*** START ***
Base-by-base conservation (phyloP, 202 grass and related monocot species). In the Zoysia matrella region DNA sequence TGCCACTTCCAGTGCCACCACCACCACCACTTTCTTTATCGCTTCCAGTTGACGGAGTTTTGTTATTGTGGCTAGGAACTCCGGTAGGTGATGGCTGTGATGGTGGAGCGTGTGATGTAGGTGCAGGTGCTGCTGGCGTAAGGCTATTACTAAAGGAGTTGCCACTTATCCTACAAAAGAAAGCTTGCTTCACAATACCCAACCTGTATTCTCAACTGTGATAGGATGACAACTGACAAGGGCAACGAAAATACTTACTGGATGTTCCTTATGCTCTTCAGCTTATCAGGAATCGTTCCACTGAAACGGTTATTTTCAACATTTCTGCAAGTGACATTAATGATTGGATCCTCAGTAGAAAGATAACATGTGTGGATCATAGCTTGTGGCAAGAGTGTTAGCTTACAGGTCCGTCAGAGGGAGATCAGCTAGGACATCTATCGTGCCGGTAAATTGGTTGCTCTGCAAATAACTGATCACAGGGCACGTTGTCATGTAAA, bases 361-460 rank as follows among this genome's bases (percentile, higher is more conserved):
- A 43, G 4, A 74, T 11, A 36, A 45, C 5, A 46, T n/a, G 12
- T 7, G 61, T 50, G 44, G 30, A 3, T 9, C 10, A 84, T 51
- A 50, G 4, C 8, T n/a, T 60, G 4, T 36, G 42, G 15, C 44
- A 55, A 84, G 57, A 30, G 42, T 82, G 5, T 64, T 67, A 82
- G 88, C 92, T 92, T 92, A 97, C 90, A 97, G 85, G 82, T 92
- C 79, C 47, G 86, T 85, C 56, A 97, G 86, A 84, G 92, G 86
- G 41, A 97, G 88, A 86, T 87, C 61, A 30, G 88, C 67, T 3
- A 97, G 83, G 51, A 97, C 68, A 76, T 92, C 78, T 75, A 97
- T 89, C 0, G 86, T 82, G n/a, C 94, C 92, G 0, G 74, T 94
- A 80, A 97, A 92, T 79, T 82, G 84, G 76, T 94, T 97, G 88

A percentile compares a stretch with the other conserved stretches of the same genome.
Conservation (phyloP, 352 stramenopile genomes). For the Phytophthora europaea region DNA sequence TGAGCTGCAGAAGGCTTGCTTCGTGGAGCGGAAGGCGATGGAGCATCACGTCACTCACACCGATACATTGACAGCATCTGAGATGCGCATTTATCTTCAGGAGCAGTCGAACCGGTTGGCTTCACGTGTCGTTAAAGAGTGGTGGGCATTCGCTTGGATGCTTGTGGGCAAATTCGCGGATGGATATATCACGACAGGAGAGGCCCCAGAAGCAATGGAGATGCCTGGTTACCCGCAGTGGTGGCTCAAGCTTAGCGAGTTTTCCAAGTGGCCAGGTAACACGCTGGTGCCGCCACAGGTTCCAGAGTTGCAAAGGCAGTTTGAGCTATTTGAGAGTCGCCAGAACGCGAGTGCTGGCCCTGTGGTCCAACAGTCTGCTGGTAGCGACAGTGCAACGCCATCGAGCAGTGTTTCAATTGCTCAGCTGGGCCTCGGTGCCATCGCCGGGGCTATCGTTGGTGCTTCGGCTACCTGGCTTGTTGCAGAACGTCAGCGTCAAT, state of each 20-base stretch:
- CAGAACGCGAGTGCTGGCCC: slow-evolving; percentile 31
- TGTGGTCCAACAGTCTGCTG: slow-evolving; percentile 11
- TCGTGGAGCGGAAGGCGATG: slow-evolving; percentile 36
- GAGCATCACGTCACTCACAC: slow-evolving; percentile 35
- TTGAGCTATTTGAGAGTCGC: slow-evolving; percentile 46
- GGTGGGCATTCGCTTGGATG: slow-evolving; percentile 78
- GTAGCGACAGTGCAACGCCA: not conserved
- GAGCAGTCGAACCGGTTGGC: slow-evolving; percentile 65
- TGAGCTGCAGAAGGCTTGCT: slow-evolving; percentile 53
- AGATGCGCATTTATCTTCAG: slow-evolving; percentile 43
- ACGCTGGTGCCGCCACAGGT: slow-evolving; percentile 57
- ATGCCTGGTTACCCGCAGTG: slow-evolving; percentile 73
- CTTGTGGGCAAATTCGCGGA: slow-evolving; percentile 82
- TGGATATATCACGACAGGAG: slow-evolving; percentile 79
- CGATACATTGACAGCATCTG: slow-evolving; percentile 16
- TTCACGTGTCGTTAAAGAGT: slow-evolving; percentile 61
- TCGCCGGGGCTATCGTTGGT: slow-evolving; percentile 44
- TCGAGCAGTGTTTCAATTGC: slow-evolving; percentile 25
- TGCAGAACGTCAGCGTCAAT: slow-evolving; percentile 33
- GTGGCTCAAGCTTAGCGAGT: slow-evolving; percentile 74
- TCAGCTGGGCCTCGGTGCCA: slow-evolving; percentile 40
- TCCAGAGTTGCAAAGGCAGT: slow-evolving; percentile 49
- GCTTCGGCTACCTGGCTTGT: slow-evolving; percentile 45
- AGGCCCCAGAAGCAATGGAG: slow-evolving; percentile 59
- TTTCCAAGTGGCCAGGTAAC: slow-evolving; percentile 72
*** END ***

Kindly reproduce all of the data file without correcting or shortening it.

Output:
Base-by-base conservation (phyloP, 202 grass and related monocot species). In the Zoysia matrella region DNA sequence TGCCACTTCCAGTGCCACCACCACCACCACTTTCTTTATCGCTTCCAGTTGACGGAGTTTTGTTATTGTGGCTAGGAACTCCGGTAGGTGATGGCTGTGATGGTGGAGCGTGTGATGTAGGTGCAGGTGCTGCTGGCGTAAGGCTATTACTAAAGGAGTTGCCACTTATCCTACAAAAGAAAGCTTGCTTCACAATACCCAACCTGTATTCTCAACTGTGATAGGATGACAACTGACAAGGGCAACGAAAATACTTACTGGATGTTCCTTATGCTCTTCAGCTTATCAGGAATCGTTCCACTGAAACGGTTATTTTCAACATTTCTGCAAGTGACATTAATGATTGGATCCTCAGTAGAAAGATAACATGTGTGGATCATAGCTTGTGGCAAGAGTGTTAGCTTACAGGTCCGTCAGAGGGAGATCAGCTAGGACATCTATCGTGCCGGTAAATTGGTTGCTCTGCAAATAACTGATCACAGGGCACGTTGTCATGTAAA, bases 361-460 rank as follows among this genome's bases (percentile, higher is more conserved):
- A 43, G 4, A 74, T 11, A 36, A 45, C 5, A 46, T n/a, G 12
- T 7, G 61, T 50, G 44, G 30, A 3, T 9, C 10, A 84, T 51
- A 50, G 4, C 8, T n/a, T 60, G 4, T 36, G 42, G 15, C 44
- A 55, A 84, G 57, A 30, G 42, T 82, G 5, T 64, T 67, A 82
- G 88, C 92, T 92, T 92, A 97, C 90, A 97, G 85, G 82, T 92
- C 79, C 47, G 86, T 85, C 56, A 97, G 86, A 84, G 92, G 86
- G 41, A 97, G 88, A 86, T 87, C 61, A 30, G 88, C 67, T 3
- A 97, G 83, G 51, A 97, C 68, A 76, T 92, C 78, T 75, A 97
- T 89, C 0, G 86, T 82, G n/a, C 94, C 92, G 0, G 74, T 94
- A 80, A 97, A 92, T 79, T 82, G 84, G 76, T 94, T 97, G 88

A percentile compares a stretch with the other conserved stretches of the same genome.
Conservation (phyloP, 352 stramenopile genomes). For the Phytophthora europaea region DNA sequence TGAGCTGCAGAAGGCTTGCTTCGTGGAGCGGAAGGCGATGGAGCATCACGTCACTCACACCGATACATTGACAGCATCTGAGATGCGCATTTATCTTCAGGAGCAGTCGAACCGGTTGGCTTCACGTGTCGTTAAAGAGTGGTGGGCATTCGCTTGGATGCTTGTGGGCAAATTCGCGGATGGATATATCACGACAGGAGAGGCCCCAGAAGCAATGGAGATGCCTGGTTACCCGCAGTGGTGGCTCAAGCTTAGCGAGTTTTCCAAGTGGCCAGGTAACACGCTGGTGCCGCCACAGGTTCCAGAGTTGCAAAGGCAGTTTGAGCTATTTGAGAGTCGCCAGAACGCGAGTGCTGGCCCTGTGGTCCAACAGTCTGCTGGTAGCGACAGTGCAACGCCATCGAGCAGTGTTTCAATTGCTCAGCTGGGCCTCGGTGCCATCGCCGGGGCTATCGTTGGTGCTTCGGCTACCTGGCTTGTTGCAGAACGTCAGCGTCAAT, state of each 20-base stretch:
- CAGAACGCGAGTGCTGGCCC: slow-evolving; percentile 31
- TGTGGTCCAACAGTCTGCTG: slow-evolving; percentile 11
- TCGTGGAGCGGAAGGCGATG: slow-evolving; percentile 36
- GAGCATCACGTCACTCACAC: slow-evolving; percentile 35
- TTGAGCTATTTGAGAGTCGC: slow-evolving; percentile 46
- GGTGGGCATTCGCTTGGATG: slow-evolving; percentile 78
- GTAGCGACAGTGCAACGCCA: not conserved
- GAGCAGTCGAACCGGTTGGC: slow-evolving; percentile 65
- TGAGCTGCAGAAGGCTTGCT: slow-evolving; percentile 53
- AGATGCGCATTTATCTTCAG: slow-evolving; percentile 43
- ACGCTGGTGCCGCCACAGGT: slow-evolving; percentile 57
- ATGCCTGGTTACCCGCAGTG: slow-evolving; percentile 73
- CTTGTGGGCAAATTCGCGGA: slow-evolving; percentile 82
- TGGATATATCACGACAGGAG: slow-evolving; percentile 79
- CGATACATTGACAGCATCTG: slow-evolving; percentile 16
- TTCACGTGTCGTTAAAGAGT: slow-evolving; percentile 61
- TCGCCGGGGCTATCGTTGGT: slow-evolving; percentile 44
- TCGAGCAGTGTTTCAATTGC: slow-evolving; percentile 25
- TGCAGAACGTCAGCGTCAAT: slow-evolving; percentile 33
- GTGGCTCAAGCTTAGCGAGT: slow-evolving; percentile 74
- TCAGCTGGGCCTCGGTGCCA: slow-evolving; percentile 40
- TCCAGAGTTGCAAAGGCAGT: slow-evolving; percentile 49
- GCTTCGGCTACCTGGCTTGT: slow-evolving; percentile 45
- AGGCCCCAGAAGCAATGGAG: slow-evolving; percentile 59
- TTTCCAAGTGGCCAGGTAAC: slow-evolving; percentile 72